Join us in September and October at the Dryden Theatre for seven films with Ingrid Bergman:

Saturday, September 12, 8 p.m.:  Spellbound

Sunday, September 13, 2 p.m.: Intermezzo: A Love Story

Saturday, September 19, 8 p.m.: Notorious

Saturday, September 26, 8 p.m.: Under Capricorn

Sunday, September 27, 2 p.m.: Journey to Italy

Sunday, October 11, 2 p.m.: Elena and Her Men

Sunday, October 18, 2 p.m.: A Walk in the Spring Rain

As always, we warmly invite you step away from your tiny, solitary digital screens, and experience our offerings in the way they were meant to be experienced, on the big screen and in all their celluloid glory, with their emotional and intellectual impact preserved.

Only at the Dryden.

 

 

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100 Stairs from the History of Cinema

Posted by on Aug 21 2015 | Behind The Scenes, Exhibitions, History, Motion Pictures, Other

Little more than a month remains in George Eastman House’s exhibition Peter Greenaway—The Stairs: Geneva, the Location (on display until September 20). Now that some time has passed since the show first went up, I’d like to take a moment to convey some thoughts about its execution.

Greenaway intended The Stairs as a decade-long international installation in ten parts, each focusing on a theme related to cinema such as framing, audience, and time. Stairs 1: Geneva dealt with the theme of location. Stairs are uniquely poised to address such a topic, for not only are they pivotal elements in countless classic films, but are fundamental to the shaping and sequencing of space. Just as stairs cut through and segment space, they also bring otherwise disparate spaces together. If this sounds rather cinematic, it is because stairs are especially visual media. (Consider the homophony of “stair” and “stare”.) Of all architectural passages (e.g., doors, hallways, vestibules), stairs are the most conspicuous. We are rarely conscious of the doors or hallways we pass through, but stairs make their presence felt. They can even be spectacles in their own right, to the extent that they become centerpieces of a room. What better evidence of this is there than the films of Hitchcock, Sirk, or Lang?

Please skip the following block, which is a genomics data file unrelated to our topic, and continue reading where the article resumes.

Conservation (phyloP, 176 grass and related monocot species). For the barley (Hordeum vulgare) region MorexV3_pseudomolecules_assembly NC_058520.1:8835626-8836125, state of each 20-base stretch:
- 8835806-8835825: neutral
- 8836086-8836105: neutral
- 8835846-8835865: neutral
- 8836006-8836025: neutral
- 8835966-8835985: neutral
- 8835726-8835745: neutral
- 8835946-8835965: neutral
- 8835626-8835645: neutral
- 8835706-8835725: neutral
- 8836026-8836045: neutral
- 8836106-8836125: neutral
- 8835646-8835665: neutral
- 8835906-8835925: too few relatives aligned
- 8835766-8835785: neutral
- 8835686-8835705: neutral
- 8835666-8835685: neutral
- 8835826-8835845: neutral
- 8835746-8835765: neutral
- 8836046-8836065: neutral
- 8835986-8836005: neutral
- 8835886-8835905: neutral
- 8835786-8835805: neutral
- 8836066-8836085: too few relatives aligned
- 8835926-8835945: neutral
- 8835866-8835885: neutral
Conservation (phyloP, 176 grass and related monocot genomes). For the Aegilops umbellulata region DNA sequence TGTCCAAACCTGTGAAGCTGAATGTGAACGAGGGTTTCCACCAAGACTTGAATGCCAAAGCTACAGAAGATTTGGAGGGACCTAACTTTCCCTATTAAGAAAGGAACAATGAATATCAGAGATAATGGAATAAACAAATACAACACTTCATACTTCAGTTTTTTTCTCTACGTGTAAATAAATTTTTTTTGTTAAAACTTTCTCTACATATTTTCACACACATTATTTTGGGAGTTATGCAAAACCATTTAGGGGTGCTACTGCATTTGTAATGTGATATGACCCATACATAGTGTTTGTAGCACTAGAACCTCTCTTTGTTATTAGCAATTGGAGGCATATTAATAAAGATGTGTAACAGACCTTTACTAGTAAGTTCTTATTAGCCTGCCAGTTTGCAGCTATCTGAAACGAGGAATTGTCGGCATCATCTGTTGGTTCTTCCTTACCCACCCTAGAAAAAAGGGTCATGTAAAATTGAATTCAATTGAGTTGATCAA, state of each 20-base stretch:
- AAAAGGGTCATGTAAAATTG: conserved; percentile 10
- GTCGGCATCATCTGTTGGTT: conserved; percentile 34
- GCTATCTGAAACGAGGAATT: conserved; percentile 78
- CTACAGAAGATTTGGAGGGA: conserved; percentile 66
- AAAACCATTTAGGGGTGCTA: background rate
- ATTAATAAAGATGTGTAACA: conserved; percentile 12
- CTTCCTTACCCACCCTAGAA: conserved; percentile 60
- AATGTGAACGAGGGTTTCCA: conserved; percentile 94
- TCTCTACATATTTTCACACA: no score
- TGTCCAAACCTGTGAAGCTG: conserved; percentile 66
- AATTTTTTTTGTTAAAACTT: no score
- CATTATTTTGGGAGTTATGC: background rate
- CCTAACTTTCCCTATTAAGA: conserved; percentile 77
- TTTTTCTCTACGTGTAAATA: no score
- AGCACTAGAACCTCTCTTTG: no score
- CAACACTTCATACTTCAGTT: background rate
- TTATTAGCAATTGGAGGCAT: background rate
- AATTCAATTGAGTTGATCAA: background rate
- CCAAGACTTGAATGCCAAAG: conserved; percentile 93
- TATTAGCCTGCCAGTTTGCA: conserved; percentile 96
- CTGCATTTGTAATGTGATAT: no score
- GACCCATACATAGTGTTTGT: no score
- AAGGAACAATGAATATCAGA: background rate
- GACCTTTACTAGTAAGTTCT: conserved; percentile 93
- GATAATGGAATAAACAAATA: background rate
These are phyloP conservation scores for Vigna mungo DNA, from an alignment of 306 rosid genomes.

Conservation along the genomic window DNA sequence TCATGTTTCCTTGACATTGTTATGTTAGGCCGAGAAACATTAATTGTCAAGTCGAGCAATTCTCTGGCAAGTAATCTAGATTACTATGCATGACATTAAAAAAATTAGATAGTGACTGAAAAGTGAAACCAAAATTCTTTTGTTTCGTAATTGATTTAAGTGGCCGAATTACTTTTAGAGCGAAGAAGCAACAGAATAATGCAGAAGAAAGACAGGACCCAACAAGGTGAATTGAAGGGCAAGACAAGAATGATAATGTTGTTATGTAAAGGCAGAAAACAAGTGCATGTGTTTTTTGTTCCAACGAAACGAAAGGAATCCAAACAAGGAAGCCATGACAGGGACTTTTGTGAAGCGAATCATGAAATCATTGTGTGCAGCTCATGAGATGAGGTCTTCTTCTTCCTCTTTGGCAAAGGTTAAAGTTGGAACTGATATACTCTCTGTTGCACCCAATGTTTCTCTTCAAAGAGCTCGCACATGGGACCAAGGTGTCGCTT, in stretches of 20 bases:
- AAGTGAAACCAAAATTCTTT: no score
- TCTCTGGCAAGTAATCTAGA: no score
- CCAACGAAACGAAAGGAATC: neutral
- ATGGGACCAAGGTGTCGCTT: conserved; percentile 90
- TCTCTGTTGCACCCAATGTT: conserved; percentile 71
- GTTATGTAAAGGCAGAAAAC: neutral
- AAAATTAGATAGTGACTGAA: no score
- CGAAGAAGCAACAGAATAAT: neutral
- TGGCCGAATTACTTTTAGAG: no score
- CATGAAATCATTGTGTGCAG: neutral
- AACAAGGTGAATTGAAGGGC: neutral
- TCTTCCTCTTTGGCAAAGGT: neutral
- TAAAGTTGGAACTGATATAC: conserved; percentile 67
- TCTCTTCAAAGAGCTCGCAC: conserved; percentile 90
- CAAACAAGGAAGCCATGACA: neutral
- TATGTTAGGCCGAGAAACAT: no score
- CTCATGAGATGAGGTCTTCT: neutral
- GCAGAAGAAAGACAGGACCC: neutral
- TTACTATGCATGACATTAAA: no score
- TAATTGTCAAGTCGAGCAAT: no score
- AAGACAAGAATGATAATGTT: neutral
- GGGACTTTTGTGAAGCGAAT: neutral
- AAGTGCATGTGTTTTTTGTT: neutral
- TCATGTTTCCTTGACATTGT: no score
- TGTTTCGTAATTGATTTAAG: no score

Because The Stairs was intended as a reflection on the medium of film on its centenary, Greenaway wanted the number one hundred to operate as a frame tying together the installation’s various components. At the same time, this provided him with the opportunity to expand the purview of the project as a whole, for instance by staging a supplementary exhibit containing one hundred different types of the same object. We saw this as an excellent opportunity to draw a clearer link between the ideas behind Greenaway’s project and the mission of George Eastman House. This is how we came up with the idea for a display consisting of one hundred images of stairs from the history of cinema.

Detail of “100 Stairs from the History of Cinema,” a montage of frame grabs on display as part of the George Eastman House’s exhibition entitled Peter Greenaway—The Stairs: Geneva, the Location.

Detail of “100 Stairs from the History of Cinema,” a montage of frame grabs on display as part of the George Eastman House’s exhibition entitled Peter Greenaway—The Stairs: Geneva, the Location.